Tour of the Hills and Tour of the Greensand

The club’s most legendary event enjoyed fine, mild weather conditions – just! The rain started at around 7pm, by which time almost everyone – even those who cycled to and from the event – had reached home. Hard luck, Julie and Roland, but well done for riding to the start, taking some photos when on the ride, completing the ride almost within the time limit, and then riding home: true cycling heroes! And well done to all 103 finishers because it’s a tough ride by any standard, as was proved by the 25 who didn’t manage to finish. And as for the 24 who didn’t start, thanks for your entry anyway – we won’t waste your entry money on anything trivial.

This year the Tour of the Hills was one of Cycling UK’s chosen events in their ‘Challenge Ride’ series. As such, every rider received a medal, a musette and a bidon, which I think on the whole were well received. And was this raised profile the reason why the entries increased by almost 50%? We shall never know, but 150 entries is very respectable so thanks to Cycling UK for choosing us.

Home first was Steve Bauer of Woking based Team Velo Sportif (TVS) in 4 hours 11 minutes, which is an awesome time. Not that it’s a race of course but it just shows what’s possible if you’re fit and not too old and decrepit. It was good to know that Thames Water’s attempt to scupper the ride by closing White Down to traffic actually didn’t hold anyone up. And congratulations to Martin Vinson, Pat Daffarn, William Lowries and Robert Clarke, the only West Surrey Riders to ride the event. Finally mention must be made of Jack Hartrey, aged just 12, who rode the event with his father in a time of 5 hours 45 minutes: just amazing…

Heroic in a different way are all the West Surrey riders who gave up their ride to help on the day: in no particular order, Heidi Vinson, who masterminded the catering, and her assistants Bob McLeod, Susan Buff and John Child; at the start the help provided by Chris Jeggo, Angela Byrne, Laurie Mutch and John Finlay, not forgetting Martin Vinson who helped before he rode was much appreciated. Out on the road, marshalling the controls were Maggi Moss, Laurie Mutch, Julian Allen, Pete Hathaway, Ian Pickering, Penny Knight, David and Helen Pinkess, Arthur Twiggs, Dave King, Mark Heal, Clive Richardson and Chris Boggon. John Finlay performed the admirable task of ensuring that the marshals had everything they needed and went round checking everything was OK before returning to Shere to help with checking the riders back in. Finally thanks to John Murdoch for taking on the task of organising all the road marshals. Apologies to anyone I’ve left out. As has been mentioned countless times now, without the help of West Surrey CTC members, this event, not to mention the ‘surplus’ we make on the event, would either evaporate away or be taken over by another club. Please let’s never allow this to happen.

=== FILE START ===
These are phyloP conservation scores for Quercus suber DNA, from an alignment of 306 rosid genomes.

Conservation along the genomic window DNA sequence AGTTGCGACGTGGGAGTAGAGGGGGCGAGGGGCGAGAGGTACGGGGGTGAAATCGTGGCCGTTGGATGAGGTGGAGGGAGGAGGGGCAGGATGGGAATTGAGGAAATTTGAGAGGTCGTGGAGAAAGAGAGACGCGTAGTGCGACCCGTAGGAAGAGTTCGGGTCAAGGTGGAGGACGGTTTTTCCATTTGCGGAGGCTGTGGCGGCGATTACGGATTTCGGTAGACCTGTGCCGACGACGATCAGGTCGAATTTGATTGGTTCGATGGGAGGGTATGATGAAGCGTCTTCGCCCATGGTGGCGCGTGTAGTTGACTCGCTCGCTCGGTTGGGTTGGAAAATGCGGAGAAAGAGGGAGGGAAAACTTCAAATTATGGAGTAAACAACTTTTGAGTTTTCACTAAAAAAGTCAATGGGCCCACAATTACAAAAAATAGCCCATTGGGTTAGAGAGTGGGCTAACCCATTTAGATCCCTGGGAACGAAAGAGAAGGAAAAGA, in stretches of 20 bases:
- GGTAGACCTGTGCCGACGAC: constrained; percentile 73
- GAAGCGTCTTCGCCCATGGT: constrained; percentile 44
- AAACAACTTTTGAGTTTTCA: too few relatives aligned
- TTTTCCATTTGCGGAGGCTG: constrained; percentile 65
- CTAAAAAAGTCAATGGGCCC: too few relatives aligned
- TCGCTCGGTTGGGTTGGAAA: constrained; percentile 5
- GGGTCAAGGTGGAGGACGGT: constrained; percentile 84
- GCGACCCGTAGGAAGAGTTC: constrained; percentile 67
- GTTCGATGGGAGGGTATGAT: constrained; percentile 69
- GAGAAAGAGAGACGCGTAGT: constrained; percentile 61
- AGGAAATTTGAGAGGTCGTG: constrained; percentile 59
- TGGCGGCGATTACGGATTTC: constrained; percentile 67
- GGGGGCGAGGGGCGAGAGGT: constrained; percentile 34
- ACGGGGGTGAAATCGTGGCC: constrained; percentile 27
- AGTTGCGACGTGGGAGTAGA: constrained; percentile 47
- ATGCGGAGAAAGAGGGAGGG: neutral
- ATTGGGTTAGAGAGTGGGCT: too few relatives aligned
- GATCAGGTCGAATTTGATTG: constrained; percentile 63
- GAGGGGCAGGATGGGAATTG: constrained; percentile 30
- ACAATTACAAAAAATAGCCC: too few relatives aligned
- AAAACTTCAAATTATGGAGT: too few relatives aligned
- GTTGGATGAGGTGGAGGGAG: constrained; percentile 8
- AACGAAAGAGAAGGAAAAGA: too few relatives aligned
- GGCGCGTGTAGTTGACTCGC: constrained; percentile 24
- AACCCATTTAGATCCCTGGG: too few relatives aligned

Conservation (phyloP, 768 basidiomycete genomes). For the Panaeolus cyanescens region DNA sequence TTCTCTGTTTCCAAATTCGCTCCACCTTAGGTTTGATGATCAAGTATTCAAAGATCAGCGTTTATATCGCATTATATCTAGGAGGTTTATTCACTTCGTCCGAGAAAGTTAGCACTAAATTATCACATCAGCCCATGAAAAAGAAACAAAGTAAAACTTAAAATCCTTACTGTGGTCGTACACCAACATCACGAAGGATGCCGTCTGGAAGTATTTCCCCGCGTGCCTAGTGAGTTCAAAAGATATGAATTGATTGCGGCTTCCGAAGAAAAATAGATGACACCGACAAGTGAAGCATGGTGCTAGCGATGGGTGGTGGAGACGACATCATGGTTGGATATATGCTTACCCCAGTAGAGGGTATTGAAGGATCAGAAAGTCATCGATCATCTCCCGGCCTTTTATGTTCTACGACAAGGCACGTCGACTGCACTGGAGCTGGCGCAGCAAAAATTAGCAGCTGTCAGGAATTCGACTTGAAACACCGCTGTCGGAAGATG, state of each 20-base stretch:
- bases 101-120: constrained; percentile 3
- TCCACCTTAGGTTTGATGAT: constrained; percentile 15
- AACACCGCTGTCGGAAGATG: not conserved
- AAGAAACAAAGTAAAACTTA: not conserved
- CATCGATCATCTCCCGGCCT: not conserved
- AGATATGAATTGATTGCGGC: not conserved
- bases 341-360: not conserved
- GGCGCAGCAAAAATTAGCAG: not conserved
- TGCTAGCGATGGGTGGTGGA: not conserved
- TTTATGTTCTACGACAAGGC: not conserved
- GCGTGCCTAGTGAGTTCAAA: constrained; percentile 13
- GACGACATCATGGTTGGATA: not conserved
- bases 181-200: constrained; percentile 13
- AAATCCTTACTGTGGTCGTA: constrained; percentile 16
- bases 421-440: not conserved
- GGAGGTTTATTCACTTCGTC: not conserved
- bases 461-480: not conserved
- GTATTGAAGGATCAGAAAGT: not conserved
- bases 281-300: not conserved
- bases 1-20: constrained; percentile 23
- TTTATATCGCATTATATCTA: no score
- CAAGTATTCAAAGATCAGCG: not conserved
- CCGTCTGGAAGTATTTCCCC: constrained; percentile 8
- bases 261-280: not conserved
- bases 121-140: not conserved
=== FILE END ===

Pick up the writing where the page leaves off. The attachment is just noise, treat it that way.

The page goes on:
Run in tandem with the Tour of the Hills is the Tour of the Greensand, which was supported by nine members and two visitors from Notts CTC, namely John Wills, Angela Byrne, Sue and Paul Herber, Carol Moore, Anne and Derek Tanner, Peter Fennemore, Roger Philo, with Jude and Mark Beaven as our guests from Nottingham. Their 54km ride was not without its excitements: only yards from the start the riders were witness to an accident involving a runaway horse whose rider was thrown to the ground and needed urgent medical help. Thanks must go to Carol Moore who used her first aid skills to assist, and commiserations to her as well for losing her wallet and hearing aids in the process – what bad luck.

It would be great to know how many Tour of the Hills there have been; I shall be delving into the archives to try to bring this figure to light but if anyone can help, it would be much appreciated.

I hope to run the event next year, but I’m going to investigate the possibility of adjusting the route so that it doesn’t have to use the A25 after Box Hill, which doesn’t seem in keeping with the rest of the ride. Instead, I shall be attempting to route riders down ‘Little Switzerland’ and then back up to Ranmore Common and down through the back streets of Dorking: another climb and a couple more kilometres of torture? Sounds like fun to me!


The Bicycle Icycle 2017